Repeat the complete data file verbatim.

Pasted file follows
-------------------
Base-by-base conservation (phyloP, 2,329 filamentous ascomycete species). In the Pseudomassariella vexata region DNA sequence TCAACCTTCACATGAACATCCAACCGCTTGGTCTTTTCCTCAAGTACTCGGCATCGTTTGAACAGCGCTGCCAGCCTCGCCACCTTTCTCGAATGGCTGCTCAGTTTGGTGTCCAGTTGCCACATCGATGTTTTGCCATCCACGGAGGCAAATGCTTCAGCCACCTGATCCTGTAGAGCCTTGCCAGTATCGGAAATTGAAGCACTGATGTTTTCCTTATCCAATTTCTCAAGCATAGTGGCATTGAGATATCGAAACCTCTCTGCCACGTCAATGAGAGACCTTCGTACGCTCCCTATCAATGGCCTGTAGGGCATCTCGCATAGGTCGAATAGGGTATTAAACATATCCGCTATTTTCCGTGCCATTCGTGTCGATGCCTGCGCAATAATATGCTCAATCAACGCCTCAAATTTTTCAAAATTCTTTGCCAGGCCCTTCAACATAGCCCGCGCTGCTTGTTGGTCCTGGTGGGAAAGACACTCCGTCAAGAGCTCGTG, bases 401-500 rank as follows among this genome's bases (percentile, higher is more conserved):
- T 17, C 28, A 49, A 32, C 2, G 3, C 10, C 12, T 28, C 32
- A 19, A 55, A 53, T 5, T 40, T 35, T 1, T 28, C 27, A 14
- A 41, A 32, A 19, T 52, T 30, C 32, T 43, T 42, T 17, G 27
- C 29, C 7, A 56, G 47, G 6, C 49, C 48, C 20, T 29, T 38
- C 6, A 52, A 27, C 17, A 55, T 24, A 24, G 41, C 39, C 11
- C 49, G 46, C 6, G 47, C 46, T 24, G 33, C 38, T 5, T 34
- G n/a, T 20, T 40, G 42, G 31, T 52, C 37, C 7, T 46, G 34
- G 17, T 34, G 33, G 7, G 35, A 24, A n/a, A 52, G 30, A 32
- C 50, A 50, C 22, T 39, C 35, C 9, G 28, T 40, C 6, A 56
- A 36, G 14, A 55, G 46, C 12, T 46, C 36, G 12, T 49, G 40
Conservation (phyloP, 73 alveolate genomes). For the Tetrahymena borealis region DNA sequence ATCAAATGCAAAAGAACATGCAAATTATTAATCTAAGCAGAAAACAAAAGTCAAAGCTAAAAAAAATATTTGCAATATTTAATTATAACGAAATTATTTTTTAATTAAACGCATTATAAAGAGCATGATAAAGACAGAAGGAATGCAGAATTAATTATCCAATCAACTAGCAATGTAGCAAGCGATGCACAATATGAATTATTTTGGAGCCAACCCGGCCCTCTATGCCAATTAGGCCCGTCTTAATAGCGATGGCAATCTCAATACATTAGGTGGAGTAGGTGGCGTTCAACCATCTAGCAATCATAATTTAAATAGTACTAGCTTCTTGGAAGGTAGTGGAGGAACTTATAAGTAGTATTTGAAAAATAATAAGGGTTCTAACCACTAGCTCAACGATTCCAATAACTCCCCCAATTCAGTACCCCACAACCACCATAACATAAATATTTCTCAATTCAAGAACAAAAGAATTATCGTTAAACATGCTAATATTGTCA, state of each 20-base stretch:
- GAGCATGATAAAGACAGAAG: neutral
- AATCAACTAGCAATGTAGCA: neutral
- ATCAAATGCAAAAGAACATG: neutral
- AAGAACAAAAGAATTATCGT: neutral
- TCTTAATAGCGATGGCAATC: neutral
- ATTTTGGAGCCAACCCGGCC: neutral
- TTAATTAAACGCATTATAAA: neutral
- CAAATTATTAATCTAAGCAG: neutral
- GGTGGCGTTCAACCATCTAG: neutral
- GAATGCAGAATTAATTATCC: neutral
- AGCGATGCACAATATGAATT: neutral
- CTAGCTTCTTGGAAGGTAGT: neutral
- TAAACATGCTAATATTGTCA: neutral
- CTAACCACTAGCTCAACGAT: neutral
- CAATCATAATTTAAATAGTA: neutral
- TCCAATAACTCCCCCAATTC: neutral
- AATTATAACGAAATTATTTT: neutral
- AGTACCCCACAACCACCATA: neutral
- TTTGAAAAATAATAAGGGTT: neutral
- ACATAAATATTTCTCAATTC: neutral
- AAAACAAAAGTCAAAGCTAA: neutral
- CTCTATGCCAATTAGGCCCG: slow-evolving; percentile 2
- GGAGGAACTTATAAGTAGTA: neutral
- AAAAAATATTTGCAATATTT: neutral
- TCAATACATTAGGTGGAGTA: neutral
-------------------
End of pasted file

Base-by-base conservation (phyloP, 2,329 filamentous ascomycete species). In the Pseudomassariella vexata region DNA sequence TCAACCTTCACATGAACATCCAACCGCTTGGTCTTTTCCTCAAGTACTCGGCATCGTTTGAACAGCGCTGCCAGCCTCGCCACCTTTCTCGAATGGCTGCTCAGTTTGGTGTCCAGTTGCCACATCGATGTTTTGCCATCCACGGAGGCAAATGCTTCAGCCACCTGATCCTGTAGAGCCTTGCCAGTATCGGAAATTGAAGCACTGATGTTTTCCTTATCCAATTTCTCAAGCATAGTGGCATTGAGATATCGAAACCTCTCTGCCACGTCAATGAGAGACCTTCGTACGCTCCCTATCAATGGCCTGTAGGGCATCTCGCATAGGTCGAATAGGGTATTAAACATATCCGCTATTTTCCGTGCCATTCGTGTCGATGCCTGCGCAATAATATGCTCAATCAACGCCTCAAATTTTTCAAAATTCTTTGCCAGGCCCTTCAACATAGCCCGCGCTGCTTGTTGGTCCTGGTGGGAAAGACACTCCGTCAAGAGCTCGTG, bases 401-500 rank as follows among this genome's bases (percentile, higher is more conserved):
- T 17, C 28, A 49, A 32, C 2, G 3, C 10, C 12, T 28, C 32
- A 19, A 55, A 53, T 5, T 40, T 35, T 1, T 28, C 27, A 14
- A 41, A 32, A 19, T 52, T 30, C 32, T 43, T 42, T 17, G 27
- C 29, C 7, A 56, G 47, G 6, C 49, C 48, C 20, T 29, T 38
- C 6, A 52, A 27, C 17, A 55, T 24, A 24, G 41, C 39, C 11
- C 49, G 46, C 6, G 47, C 46, T 24, G 33, C 38, T 5, T 34
- G n/a, T 20, T 40, G 42, G 31, T 52, C 37, C 7, T 46, G 34
- G 17, T 34, G 33, G 7, G 35, A 24, A n/a, A 52, G 30, A 32
- C 50, A 50, C 22, T 39, C 35, C 9, G 28, T 40, C 6, A 56
- A 36, G 14, A 55, G 46, C 12, T 46, C 36, G 12, T 49, G 40
Conservation (phyloP, 73 alveolate genomes). For the Tetrahymena borealis region DNA sequence ATCAAATGCAAAAGAACATGCAAATTATTAATCTAAGCAGAAAACAAAAGTCAAAGCTAAAAAAAATATTTGCAATATTTAATTATAACGAAATTATTTTTTAATTAAACGCATTATAAAGAGCATGATAAAGACAGAAGGAATGCAGAATTAATTATCCAATCAACTAGCAATGTAGCAAGCGATGCACAATATGAATTATTTTGGAGCCAACCCGGCCCTCTATGCCAATTAGGCCCGTCTTAATAGCGATGGCAATCTCAATACATTAGGTGGAGTAGGTGGCGTTCAACCATCTAGCAATCATAATTTAAATAGTACTAGCTTCTTGGAAGGTAGTGGAGGAACTTATAAGTAGTATTTGAAAAATAATAAGGGTTCTAACCACTAGCTCAACGATTCCAATAACTCCCCCAATTCAGTACCCCACAACCACCATAACATAAATATTTCTCAATTCAAGAACAAAAGAATTATCGTTAAACATGCTAATATTGTCA, state of each 20-base stretch:
- GAGCATGATAAAGACAGAAG: neutral
- AATCAACTAGCAATGTAGCA: neutral
- ATCAAATGCAAAAGAACATG: neutral
- AAGAACAAAAGAATTATCGT: neutral
- TCTTAATAGCGATGGCAATC: neutral
- ATTTTGGAGCCAACCCGGCC: neutral
- TTAATTAAACGCATTATAAA: neutral
- CAAATTATTAATCTAAGCAG: neutral
- GGTGGCGTTCAACCATCTAG: neutral
- GAATGCAGAATTAATTATCC: neutral
- AGCGATGCACAATATGAATT: neutral
- CTAGCTTCTTGGAAGGTAGT: neutral
- TAAACATGCTAATATTGTCA: neutral
- CTAACCACTAGCTCAACGAT: neutral
- CAATCATAATTTAAATAGTA: neutral
- TCCAATAACTCCCCCAATTC: neutral
- AATTATAACGAAATTATTTT: neutral
- AGTACCCCACAACCACCATA: neutral
- TTTGAAAAATAATAAGGGTT: neutral
- ACATAAATATTTCTCAATTC: neutral
- AAAACAAAAGTCAAAGCTAA: neutral
- CTCTATGCCAATTAGGCCCG: slow-evolving; percentile 2
- GGAGGAACTTATAAGTAGTA: neutral
- AAAAAATATTTGCAATATTT: neutral
- TCAATACATTAGGTGGAGTA: neutral